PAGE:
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Hurricane Franklin, First Of Atlantic Season, Barrels Toward Mexico's Coast


Fishermen move their boats, normally moored in the Gulf of Mexico, onto a coastal road to protect them ahead of the arrival of Tropical Storm Franklin, in the port city of Veracruz, Mexico, on Wednesday.

Fishermen move their boats, normally moored in the Gulf of Mexico, onto a coastal road to protect them ahead of the arrival of Tropical Storm Franklin, in the port city of Veracruz, Mexico, on Wednesday.

Felix Marquez, AP

Franklin, the fifth tropical storm to form in the Atlantic so far this year, has intensified into the first hurricane of the season as it prepares to make landfall on Mexico’s Gulf Coast.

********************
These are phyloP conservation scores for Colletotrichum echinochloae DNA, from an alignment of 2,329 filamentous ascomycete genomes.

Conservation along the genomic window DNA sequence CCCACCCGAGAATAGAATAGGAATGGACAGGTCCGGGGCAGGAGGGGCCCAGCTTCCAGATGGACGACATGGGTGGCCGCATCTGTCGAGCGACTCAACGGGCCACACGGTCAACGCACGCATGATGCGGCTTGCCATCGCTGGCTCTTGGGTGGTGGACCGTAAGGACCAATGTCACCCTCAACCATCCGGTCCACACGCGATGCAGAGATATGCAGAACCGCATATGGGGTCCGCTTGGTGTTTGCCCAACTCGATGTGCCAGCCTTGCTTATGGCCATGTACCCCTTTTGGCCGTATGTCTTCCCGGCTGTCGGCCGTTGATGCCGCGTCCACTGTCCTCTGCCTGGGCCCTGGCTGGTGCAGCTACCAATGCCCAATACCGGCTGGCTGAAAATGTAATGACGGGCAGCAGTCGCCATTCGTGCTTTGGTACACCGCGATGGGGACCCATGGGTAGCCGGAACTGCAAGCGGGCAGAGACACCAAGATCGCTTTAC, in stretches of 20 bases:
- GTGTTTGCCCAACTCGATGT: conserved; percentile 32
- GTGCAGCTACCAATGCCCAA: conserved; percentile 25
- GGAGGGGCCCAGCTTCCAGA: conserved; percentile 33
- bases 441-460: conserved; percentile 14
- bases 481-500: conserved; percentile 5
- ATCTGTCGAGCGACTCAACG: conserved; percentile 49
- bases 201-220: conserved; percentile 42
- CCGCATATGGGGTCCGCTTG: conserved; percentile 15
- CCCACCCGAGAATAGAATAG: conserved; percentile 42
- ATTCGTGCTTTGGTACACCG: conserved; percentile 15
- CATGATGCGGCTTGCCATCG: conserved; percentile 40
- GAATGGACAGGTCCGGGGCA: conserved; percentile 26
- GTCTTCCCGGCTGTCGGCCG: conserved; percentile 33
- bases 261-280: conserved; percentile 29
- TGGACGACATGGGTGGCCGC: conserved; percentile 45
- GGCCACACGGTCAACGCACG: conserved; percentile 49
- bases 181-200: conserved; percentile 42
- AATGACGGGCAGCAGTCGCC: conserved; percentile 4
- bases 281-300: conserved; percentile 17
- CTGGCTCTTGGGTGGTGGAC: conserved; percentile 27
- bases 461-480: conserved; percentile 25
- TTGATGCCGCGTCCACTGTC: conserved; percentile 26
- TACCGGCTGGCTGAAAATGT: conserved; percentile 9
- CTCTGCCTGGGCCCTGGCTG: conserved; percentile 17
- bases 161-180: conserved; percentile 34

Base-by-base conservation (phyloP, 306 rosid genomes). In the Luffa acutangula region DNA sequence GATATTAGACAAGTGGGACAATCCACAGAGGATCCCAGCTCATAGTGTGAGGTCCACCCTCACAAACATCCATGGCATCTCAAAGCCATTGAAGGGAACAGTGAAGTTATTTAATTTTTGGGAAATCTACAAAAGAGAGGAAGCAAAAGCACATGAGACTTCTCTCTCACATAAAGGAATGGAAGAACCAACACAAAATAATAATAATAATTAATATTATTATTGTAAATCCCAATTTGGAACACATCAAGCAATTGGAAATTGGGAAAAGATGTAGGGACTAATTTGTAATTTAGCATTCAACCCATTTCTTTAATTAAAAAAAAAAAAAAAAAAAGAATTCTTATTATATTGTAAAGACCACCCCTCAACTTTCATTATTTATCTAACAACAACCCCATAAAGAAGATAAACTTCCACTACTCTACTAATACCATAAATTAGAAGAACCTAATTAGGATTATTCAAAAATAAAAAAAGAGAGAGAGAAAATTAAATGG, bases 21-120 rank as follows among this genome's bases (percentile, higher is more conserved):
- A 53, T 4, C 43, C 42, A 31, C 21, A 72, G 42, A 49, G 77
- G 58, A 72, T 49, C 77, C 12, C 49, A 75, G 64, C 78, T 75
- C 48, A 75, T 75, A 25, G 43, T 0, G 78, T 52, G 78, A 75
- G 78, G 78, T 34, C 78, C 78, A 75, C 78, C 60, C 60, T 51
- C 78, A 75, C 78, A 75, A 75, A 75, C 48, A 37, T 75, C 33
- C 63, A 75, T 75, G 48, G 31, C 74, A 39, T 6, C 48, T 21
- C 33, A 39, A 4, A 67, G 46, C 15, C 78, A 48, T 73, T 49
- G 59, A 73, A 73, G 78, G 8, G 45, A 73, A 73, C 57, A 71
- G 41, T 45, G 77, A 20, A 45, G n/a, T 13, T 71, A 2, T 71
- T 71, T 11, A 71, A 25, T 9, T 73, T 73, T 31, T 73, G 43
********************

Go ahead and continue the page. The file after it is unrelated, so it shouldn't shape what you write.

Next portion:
The storm, with winds of about 85 mph, was moving west at about 12 mph. It is expected to make landfall Wednesday night north of Veracruz.

The National Hurricane Center warned that it could trigger as much as 15 inches of rain in portions of eastern Mexico, causing “life-threatening flash floods and mudslides.”

While still a tropical storm early Tuesday, Franklin came ashore on the Yucatan Peninsula about 85 miles south of Cozumel. It skipped across the Yucatan, causing heavy rains and flooding on the peninsula’s west coast.

The Associated Press reports:

“Veracruz state authorities ordered all classes cancelled at public schools for Thursday as a precautionary measure. Schools are frequently used as storm shelters in Mexico.

“A hurricane warning was in effect for the coast from Veracruz city north to Cabo Rojo. A hurricane watch extended north from Cabo Rojo to Rio Panuco.”

Copyright 2017 NPR. To see more, visit http://www.npr.org/.

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